- California – civilian aircraft, engines, and parts
- Washington – civilian aircraft, tanks, and armored vehicles
- New York – diamonds and art
- Illinois – light oil and soybeans
- Michigan – trucks and passenger vehicles
- Louisiana – fuel oil and soybeans
- Florida – civilian aircraft and cellular phones
- Ohio – civilian aircraft and soybeans
- Pennsylvania – coal and medicine
- Indiana – medicine and gear boxes
- Georgia – civilian aircraft and gas turbines
- New Jersey – fuel oil and jewelry
- Tennessee – medical instruments and civilian aircraft
- North Carolina – civilian aircraft and medicine
It’s interesting to note top-exporting states often are top-importing states. The top 10 states by import are: California, Texas, Michigan, Illinois, New York, New Jersey, Georgia, Pennsylvania, Tennessee, and Florida.
Weekly Focus – Think About It
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--Fei-Fei Li, Director of Stanford’s Artificial Intelligence Lab
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* This newsletter was prepared by Carson Group Coaching. Carson Group Coaching is not affiliated with the named broker/dealer.
* Government bonds and Treasury Bills are guaranteed by the U.S. government as to the timely payment of principal and interest and, if held to maturity, offer a fixed rate of return and fixed principal value. However, the value of fund shares is not guaranteed and will fluctuate.
* Corporate bonds are considered higher risk than government bonds but normally offer a higher yield and are subject to market, interest rate and credit risk as well as additional risks based on the quality of issuer coupon rate, price, yield, maturity, and redemption features.
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* All indexes referenced are unmanaged. Unmanaged index returns do not reflect fees, expenses, or sales charges. Index performance is not indicative of the performance of any investment.
* The Dow Jones Global ex-U.S. Index covers approximately 95% of the market capitalization of the 45 developed and emerging countries included in the Index.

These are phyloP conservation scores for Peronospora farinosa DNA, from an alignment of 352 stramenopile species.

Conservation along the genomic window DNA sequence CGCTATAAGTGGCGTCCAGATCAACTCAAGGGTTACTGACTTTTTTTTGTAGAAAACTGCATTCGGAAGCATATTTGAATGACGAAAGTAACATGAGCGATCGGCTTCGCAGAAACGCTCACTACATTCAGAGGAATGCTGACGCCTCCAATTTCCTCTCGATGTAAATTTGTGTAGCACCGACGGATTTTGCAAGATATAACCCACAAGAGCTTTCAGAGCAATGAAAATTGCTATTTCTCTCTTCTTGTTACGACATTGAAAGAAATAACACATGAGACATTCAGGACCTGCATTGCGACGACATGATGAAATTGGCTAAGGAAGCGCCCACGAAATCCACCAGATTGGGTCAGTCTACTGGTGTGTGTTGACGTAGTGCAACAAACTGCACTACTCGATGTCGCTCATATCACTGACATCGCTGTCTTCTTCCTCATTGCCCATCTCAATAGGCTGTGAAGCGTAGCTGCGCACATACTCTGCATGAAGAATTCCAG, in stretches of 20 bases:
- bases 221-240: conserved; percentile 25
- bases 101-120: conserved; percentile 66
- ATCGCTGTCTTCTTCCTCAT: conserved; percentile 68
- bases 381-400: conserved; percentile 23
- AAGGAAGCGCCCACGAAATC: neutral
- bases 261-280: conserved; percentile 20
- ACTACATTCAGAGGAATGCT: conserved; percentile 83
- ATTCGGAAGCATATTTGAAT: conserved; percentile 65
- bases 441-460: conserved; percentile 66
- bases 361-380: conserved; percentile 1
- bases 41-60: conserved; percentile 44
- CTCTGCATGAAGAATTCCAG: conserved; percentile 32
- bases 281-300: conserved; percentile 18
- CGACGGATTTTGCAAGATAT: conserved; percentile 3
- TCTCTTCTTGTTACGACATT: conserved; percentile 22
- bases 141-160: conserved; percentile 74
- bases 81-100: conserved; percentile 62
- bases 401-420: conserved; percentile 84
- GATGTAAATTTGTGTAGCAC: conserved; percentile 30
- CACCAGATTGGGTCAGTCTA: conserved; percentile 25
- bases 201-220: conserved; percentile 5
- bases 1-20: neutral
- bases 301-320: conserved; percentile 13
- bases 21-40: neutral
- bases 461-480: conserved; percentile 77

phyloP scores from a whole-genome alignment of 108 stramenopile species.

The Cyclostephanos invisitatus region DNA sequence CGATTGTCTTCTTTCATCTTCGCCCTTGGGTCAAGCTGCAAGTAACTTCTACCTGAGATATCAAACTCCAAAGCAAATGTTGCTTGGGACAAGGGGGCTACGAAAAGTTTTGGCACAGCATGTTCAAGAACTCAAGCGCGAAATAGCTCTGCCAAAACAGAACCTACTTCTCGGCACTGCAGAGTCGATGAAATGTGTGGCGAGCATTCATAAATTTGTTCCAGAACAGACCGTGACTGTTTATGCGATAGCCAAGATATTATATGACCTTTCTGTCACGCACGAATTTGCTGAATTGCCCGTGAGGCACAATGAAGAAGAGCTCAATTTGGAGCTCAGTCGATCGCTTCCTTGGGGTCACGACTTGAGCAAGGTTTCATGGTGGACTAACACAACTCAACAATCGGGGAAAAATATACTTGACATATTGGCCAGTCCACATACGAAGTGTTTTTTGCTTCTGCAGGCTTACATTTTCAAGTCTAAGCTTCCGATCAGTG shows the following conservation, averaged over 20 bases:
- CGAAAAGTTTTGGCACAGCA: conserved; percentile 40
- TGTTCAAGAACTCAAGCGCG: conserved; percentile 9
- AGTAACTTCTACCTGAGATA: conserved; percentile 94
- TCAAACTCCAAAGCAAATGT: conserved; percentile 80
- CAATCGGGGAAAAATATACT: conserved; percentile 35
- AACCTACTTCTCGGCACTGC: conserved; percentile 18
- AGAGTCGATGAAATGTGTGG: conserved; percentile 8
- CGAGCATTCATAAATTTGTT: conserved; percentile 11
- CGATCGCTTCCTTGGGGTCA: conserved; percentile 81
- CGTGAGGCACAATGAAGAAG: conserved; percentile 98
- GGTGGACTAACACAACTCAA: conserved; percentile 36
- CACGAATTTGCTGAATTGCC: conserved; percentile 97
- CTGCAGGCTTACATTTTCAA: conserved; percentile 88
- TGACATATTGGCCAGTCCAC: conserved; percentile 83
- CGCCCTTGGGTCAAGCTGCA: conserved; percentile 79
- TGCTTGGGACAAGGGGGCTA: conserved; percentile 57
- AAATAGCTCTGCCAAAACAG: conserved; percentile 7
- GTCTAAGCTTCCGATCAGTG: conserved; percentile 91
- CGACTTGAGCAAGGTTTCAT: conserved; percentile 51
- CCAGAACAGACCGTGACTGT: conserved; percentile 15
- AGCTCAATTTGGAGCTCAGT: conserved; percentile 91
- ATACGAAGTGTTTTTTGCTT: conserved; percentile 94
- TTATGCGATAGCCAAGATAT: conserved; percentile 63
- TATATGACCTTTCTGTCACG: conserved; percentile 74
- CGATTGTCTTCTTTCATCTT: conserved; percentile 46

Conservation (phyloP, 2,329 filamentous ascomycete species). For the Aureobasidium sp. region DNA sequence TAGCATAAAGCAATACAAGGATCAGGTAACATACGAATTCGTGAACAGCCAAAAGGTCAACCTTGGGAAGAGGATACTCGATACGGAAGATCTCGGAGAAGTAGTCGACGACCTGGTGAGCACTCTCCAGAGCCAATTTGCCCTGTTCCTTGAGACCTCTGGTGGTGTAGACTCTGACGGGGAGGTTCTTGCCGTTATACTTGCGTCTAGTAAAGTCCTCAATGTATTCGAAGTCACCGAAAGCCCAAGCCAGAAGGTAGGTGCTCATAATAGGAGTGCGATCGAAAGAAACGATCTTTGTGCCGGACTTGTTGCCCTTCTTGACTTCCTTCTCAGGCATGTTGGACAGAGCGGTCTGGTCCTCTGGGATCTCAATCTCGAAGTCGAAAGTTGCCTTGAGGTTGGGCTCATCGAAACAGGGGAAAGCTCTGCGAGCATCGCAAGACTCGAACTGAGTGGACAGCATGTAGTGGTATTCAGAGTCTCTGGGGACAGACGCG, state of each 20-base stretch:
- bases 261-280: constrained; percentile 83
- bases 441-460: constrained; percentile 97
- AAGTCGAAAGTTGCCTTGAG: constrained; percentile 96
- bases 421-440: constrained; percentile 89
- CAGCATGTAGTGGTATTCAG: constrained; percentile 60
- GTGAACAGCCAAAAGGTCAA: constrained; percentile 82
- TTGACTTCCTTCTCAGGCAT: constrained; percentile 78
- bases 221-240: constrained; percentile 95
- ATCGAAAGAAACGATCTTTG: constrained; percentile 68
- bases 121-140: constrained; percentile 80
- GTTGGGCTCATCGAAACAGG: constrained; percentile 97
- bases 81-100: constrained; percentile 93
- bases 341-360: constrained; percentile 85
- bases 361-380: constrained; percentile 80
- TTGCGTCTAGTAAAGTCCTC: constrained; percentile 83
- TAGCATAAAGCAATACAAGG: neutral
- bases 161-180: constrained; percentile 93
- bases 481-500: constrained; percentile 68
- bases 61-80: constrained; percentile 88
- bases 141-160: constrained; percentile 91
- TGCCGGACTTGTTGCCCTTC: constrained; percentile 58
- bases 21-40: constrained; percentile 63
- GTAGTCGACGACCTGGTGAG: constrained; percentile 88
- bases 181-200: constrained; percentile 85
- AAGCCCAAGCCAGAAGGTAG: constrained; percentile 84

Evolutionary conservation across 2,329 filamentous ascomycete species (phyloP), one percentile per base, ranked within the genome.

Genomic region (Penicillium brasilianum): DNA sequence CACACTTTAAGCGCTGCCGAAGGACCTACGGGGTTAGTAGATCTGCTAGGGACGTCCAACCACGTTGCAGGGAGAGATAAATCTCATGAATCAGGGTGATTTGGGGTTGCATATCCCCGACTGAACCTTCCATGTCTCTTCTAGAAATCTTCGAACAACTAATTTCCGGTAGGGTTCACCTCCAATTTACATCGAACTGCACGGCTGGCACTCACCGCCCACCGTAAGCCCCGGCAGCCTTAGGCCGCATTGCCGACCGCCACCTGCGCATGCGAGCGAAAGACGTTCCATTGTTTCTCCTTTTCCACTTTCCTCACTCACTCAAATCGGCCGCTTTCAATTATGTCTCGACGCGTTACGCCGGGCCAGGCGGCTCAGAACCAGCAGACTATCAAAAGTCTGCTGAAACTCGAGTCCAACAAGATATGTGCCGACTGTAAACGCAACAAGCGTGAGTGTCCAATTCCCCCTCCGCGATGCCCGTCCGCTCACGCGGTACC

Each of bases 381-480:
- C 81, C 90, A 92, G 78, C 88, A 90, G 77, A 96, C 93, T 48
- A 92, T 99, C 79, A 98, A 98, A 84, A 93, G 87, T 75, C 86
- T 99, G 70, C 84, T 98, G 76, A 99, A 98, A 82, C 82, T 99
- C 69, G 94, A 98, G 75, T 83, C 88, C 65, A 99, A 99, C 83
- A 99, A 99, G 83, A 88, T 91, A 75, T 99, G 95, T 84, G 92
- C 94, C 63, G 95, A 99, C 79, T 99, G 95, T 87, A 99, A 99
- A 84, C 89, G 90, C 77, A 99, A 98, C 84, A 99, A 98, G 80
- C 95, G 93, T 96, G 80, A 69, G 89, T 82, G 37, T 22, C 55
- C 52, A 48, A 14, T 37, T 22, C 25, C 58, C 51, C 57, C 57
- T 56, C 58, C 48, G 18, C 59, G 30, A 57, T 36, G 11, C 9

* The 10-year Treasury Note represents debt owed by the United States Treasury to the public. Since the U.S. Government is seen as a risk-free borrower, investors use the 10-year Treasury Note as a benchmark for the long-term bond market.
* Gold represents the afternoon gold price as reported by the London Bullion Market Association. The gold price is set twice daily by the London Gold Fixing Company at 10:30 and 15:00 and is expressed in U.S. dollars per fine troy ounce.
* The Bloomberg Commodity Index is designed to be a highly liquid and diversified benchmark for the commodity futures market. The Index is composed of futures contracts on 19 physical commodities and was launched on July 14, 1998.
* The DJ Equity All REIT Total Return Index measures the total return performance of the equity subcategory of the Real Estate Investment Trust (REIT) industry as calculated by Dow Jones.
* Yahoo! Finance is the source for any reference to the performance of an index between two specific periods.
* Opinions expressed are subject to change without notice and are not intended as investment advice or to predict future performance.
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* Past performance does not guarantee future results. Investing involves risk, including loss of principal.
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https://www.economist.com/news/business-and-finance/21737843-get-them-he-causing-chaos-president-donald-trump-wants-tariffs-steel-and (or go tohttps://s3-us-west-2.amazonaws.com/peakcontent/+Peak+Commentary/03-05-18_TheEconomist-President_Donald_Trump_Wants_Tariffs_on_Steel_and_Aluminium-Footnote_2.pdf)